fire·​brand | \ ˈfī(-ə)r-ˌbrand How to pronounce firebrand (audio) \

Definition of firebrand

1 : a piece of burning wood
2 : one that creates unrest or strife (as in aggressively promoting a cause) : agitator

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Did You Know?

The original firebrands were incendiary indeed; they were pieces of wood set burning at the fire, perhaps for use as a light or a weapon. English speakers started brandishing those literal firebrands as long ago as the 13th century. (Robinson Crusoe held one high as he rushed into a cave on his deserted island and saw by the light of the firebrand . . . lying on the ground a monstrous, frightful old he-goat.) But the burning embers of the wooden firebrand quickly sparked figurative uses for the term, too. By the early 14th century, firebrand was also being used for one doomed to burn in hell, and by 1382, English writers were using it for anyone who kindled mischief or inflamed passions.

Examples of firebrand in a Sentence

a firebrand who urged crowds to riot during the blackouts
Recent Examples on the Web Cline, a firebrand far-right Republican, took her seat in January on the Utah State Board of Education, a 15-member body overseeing Utah’s public K-12 schools. The Salt Lake Tribune, "Controversial Utah school board member draws fire for posts accusing teacher of promoting communism," 18 Feb. 2021 The firebrand New York congresswoman organized time on the House floor for members to share their thoughts and experiences about the Jan. 6 attack following her own long recollection of her experience in an Instagram livestream earlier this week. Emily Brooks, Washington Examiner, "Tlaib weeps on House floor during AOC-organized therapy session on Capitol breach," 5 Feb. 2021 No one more so than Viktor Orban, Hungary’s prime minister, who emerged as an anti-migration firebrand at the back of the 2015 crisis. New York Times, "E.U. Border Agency Pulls Out of Hungary Over Rights Abuses," 27 Jan. 2021 Once predominantly White, Prince William was long known for the former head of its Board of Supervisors, Republican firebrand Corey A. Stewart. Washington Post, "After fueling a blue tide, Democrats in changing Virginia suburb aim high for more influence," 4 Jan. 2021 The proposal was welcomed by several lawmakers, including federal minister for Indigenous Australians Ken Wyatt as well as firebrand rightwing One Nation party leader Pauline Hanson. NBC News, "Australia changes National Anthem wording to reflect Indigenous history," 1 Jan. 2021 Sidney Powell, a firebrand conservative attorney who was removed from Trump’s legal team, is among the lawyers. Scott Bauer,, "Wisconsin election results: Trump files lawsuit seeking to disqualify hundreds of thousands of ballots," 1 Dec. 2020 McCarthy left it to Democrats to penalize the freshman firebrand, and Greene was stripped of her committees in a vote by the full House, in which 11 Republicans broke ranks and joined Democrats to remove her from two committee assignments. Kendall Karson, ABC News, "GOP on defense as Democrats harness party's ties to extremism," 8 Feb. 2021 As for Bannon's posts, Facebook CEO Mark Zuckerberg said they had been taken down but that the rightwing firebrand had not violated the company's rules frequently enough to warrant banning him from the platform. Jeremy Kahn, Fortune, "Facebook’s A.I. is getting better at finding malicious content—but it won’t solve the company’s problems," 19 Nov. 2020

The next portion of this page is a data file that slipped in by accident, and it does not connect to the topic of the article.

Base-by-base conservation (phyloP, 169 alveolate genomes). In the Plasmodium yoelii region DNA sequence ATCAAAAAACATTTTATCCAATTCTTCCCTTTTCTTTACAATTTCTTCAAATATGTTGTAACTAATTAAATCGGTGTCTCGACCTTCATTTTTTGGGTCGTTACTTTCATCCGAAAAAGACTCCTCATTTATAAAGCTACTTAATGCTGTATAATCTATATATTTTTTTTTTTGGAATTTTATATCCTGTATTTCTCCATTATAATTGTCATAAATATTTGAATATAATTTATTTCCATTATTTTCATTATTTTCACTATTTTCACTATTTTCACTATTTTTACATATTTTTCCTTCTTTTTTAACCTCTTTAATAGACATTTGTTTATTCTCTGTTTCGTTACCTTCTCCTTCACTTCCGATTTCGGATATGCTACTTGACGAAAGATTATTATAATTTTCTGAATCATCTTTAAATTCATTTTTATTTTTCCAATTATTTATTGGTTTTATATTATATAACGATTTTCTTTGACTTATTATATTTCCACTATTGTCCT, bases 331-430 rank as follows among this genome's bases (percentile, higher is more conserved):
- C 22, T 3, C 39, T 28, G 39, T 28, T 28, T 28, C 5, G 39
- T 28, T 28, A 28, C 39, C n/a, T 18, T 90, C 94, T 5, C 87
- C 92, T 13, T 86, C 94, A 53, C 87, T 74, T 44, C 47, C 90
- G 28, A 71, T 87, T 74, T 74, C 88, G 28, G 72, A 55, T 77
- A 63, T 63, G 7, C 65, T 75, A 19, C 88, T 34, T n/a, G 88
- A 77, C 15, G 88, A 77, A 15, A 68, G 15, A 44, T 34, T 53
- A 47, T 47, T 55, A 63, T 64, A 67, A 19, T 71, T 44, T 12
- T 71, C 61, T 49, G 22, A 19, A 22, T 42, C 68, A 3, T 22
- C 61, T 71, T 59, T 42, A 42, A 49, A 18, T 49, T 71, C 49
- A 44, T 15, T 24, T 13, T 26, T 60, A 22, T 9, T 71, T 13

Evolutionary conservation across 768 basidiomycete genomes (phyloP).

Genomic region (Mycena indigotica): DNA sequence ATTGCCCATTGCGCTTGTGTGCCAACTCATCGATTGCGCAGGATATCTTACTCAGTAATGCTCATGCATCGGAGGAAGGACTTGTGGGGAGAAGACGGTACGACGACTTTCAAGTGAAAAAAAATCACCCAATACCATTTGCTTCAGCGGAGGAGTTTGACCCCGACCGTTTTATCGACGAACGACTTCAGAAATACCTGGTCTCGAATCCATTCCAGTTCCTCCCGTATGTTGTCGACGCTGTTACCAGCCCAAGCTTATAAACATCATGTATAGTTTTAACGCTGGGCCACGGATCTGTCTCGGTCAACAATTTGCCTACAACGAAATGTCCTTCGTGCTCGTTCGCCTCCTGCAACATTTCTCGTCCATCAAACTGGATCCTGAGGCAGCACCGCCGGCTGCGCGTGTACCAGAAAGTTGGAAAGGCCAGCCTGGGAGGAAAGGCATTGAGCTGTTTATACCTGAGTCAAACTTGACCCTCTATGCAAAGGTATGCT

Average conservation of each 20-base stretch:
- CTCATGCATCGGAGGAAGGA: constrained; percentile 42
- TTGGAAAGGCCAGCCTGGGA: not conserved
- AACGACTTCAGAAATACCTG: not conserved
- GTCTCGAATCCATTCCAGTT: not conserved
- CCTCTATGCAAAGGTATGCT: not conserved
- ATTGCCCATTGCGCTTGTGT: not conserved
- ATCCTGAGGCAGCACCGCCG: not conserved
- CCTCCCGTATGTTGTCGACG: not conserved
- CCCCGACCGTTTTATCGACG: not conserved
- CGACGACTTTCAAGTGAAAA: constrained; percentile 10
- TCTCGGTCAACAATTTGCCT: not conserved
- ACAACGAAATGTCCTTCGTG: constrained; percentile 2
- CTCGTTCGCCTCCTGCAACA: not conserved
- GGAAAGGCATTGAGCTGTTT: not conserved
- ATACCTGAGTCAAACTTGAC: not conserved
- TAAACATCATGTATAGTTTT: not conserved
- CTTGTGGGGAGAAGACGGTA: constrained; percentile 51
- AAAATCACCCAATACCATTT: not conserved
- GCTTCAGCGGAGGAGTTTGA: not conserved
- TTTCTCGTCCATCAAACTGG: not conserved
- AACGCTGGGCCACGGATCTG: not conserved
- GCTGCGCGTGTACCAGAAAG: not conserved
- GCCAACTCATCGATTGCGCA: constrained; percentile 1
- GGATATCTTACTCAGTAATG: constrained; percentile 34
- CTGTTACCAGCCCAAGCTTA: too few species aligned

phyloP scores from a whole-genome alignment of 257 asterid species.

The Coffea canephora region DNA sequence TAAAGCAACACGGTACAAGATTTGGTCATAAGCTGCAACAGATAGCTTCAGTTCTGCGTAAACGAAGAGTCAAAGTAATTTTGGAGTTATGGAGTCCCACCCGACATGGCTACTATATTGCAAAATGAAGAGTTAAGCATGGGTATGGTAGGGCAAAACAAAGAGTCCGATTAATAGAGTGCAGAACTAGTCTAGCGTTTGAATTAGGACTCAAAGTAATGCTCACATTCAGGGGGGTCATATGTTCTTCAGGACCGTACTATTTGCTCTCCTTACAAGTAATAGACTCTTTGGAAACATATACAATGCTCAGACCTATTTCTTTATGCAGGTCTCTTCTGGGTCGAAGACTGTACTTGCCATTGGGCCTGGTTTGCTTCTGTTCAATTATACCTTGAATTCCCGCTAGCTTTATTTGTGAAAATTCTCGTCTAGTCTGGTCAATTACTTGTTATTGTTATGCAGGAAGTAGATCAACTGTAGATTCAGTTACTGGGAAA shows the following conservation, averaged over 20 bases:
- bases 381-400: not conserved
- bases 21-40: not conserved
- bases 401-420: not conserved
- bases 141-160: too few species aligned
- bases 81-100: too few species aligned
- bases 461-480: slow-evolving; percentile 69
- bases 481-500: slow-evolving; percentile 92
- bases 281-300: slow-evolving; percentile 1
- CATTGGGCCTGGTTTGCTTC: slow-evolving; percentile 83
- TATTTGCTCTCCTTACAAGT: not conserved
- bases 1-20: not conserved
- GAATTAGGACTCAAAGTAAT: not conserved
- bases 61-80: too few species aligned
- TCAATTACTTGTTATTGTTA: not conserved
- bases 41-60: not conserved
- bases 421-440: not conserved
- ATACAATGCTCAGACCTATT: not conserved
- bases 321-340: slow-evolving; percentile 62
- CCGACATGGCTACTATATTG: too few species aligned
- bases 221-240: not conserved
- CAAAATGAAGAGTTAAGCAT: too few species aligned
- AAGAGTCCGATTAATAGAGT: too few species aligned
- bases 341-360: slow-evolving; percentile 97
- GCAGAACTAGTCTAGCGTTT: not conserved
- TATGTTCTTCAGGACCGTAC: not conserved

These example sentences are selected automatically from various online news sources to reflect current usage of the word 'firebrand.' Views expressed in the examples do not represent the opinion of Merriam-Webster or its editors. Send us feedback.

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First Known Use of firebrand

14th century, in the meaning defined at sense 1

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The first known use of firebrand was in the 14th century

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Last Updated

5 Mar 2021

Cite this Entry

“Firebrand.” Dictionary, Merriam-Webster, Accessed 5 Mar. 2021.

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More Definitions for firebrand



English Language Learners Definition of firebrand

: a person who tries to get people to become angry and to do things for a political or social cause

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